After nearly two years of canceled shows and virtual productions, Spokane Civic Theatre has returned to the stage with a bang – and a crash, and maybe a few pieces of broken china. But worry not, it’s all by design.
“The Play That Goes Wrong,” Civic’s 2022 season opener, is “two hours of laughs,” executive director Jake Schaefer said. “I’ve never seen such a lively matinee.”
Written by Henry Lewis, Henry Shields and Jonathan Sayer, “The Play That Goes Wrong” follows a group of actors from the fictitious Cornley Polytechnic Drama Society as they attempt to mount a production of “The Murder at Haversham Manor.”
One technical catastrophe after the next tests the cast’s resolve until, finally – incredibly – they make it to the conclusion. For tickets, visit spokanecivictheatre.com or call the box office at (509) 325-2507.
“Not two minutes into the show, there’s already about four problems, and the audience is either half on the floor laughing or sitting there stunned, thinking, ‘How is this happening right now?’ ” Schaefer said.
Theater is already controlled chaos, but this show takes it to another level.
In a lot of ways, Schaefer explained, the plot mirrors the struggles everyone in the arts community has gone through in order to make it through the pandemic intact.
“This show is ‘The Little Engine That Could,’ ” Schaefer said. “And for Civic to be coming out of the pandemic with something like this that’s challenging for the performers and really innovative for the crew – I mean they’re working their tails off for two hours, and we don’t typically have shows that require this sort of tech – I don’t think we can do any better than that.”
By the end, the audience is fully rooting for the cast to succeed. Similarly, the continuing support Schaefer and his team have felt pouring in continues to drive home the solidity of Civic’s place in the community.
Fundraising during the pandemic has already allowed for much-needed updates to the building itself. But the additional research, development and remodeling made necessary by plans for the downtown stadium mean that Civic is nowhere near finished.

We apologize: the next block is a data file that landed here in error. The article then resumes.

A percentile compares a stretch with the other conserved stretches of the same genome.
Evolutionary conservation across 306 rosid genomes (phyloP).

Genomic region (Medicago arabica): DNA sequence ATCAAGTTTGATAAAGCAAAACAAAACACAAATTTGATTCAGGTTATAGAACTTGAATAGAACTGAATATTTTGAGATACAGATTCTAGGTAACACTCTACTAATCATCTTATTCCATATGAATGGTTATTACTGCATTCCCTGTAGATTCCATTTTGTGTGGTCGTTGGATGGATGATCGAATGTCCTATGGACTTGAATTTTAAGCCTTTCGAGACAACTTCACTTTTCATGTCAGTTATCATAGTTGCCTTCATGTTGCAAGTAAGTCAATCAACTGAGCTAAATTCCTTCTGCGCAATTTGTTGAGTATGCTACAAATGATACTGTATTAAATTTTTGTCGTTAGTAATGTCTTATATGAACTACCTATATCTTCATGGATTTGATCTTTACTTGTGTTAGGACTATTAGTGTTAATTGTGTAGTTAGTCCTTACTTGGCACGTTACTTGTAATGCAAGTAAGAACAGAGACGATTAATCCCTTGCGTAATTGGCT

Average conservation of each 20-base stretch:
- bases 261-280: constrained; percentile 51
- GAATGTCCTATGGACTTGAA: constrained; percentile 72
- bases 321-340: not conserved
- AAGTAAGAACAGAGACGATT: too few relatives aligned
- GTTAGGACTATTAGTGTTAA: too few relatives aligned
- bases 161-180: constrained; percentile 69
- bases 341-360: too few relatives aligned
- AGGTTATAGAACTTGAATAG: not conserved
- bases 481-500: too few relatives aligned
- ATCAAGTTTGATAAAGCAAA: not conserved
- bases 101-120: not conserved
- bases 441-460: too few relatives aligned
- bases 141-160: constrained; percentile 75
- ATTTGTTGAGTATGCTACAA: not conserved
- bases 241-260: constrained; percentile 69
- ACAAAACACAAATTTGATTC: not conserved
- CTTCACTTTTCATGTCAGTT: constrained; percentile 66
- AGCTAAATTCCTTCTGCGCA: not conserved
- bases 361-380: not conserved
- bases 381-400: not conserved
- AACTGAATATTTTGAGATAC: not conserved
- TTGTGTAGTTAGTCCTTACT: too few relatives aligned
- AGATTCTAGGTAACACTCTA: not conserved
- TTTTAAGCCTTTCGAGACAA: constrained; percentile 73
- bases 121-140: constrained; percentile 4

With this “new neighbor coming into the north bank,” now, more than ever, Civic needs to be soundproofed.
“That’s critical,” he said. “Between cheering and other ambient noise, the sound pollution from having 5,000 directly east of us – there’s no way. The building will not be operable.”
But alongside the soundproofing project, the Civic has gained an opportunity to “optimize” the building in other ways. Plans include adding a dedicated arts education space, opening a multipurpose rehearsal space, major modifications to the studio theater and widespread updates for ADA accessibility, among other changes.
These are all things that Schaefer and the rest of the Civic team have been discussing for years, but the incoming stadium means that plans on all fronts are being fast tracked.
“We were able to get our team assembled pretty quickly,” he said, mentioning engineer Mike James in particular.
“He’s an engineer’s engineer – I’ll never forget, several years ago, he said, ‘Two-and-a-half million dollars, and no one would even see it.’ That’s just how necessary work on the building is,” Schaefer said. “Between temperature control, sustainability, safety, efficiency, etc.”
They are not interested in altering the building’s exterior. “We don’t want to rewrite Civic’s footprint – I don’t think anyone has that right,” he said. “No, we want this new design to be compatible with the building as is so that collectively the whole property gets better.”
The aim of this modernization plan, collectively titled “1CIVIC,” is to unite as many of the organization’s functions under one roof as possible. “It’s one Civic, one building on one piece of property for one community,” Schaefer said. For more information, visit onecivic.com.
As the organization approaches its 75th anniversary, “The Play That Goes Wrong” – the cast, crew and production as a whole – represents a celebration of Civic’s history and longevity.
Director Jean Hardie developed Civic’s performing arts camps in the 1980s. Kathy Doyle-Lipe “has been onstage here for the better part of 30 years,” Schaefer said, while other cast members run the gamut from first-timers to repeat performers who graduated from local high schools and participated in Civic’s Academy program.
“It’s a microcosm,” Schaefer said. “It’s a perfect reflection of what Civic’s community is. “It’s not just about the wonderful awards and the sold-out performances and the hundreds of kids who come through there every year, whether it’s their first or fourth class exploring what it means to be a storyteller in any capacity.
“It’s also about what the whole organization stands for, which is literally everybody.”
Article by Stephanie Hammett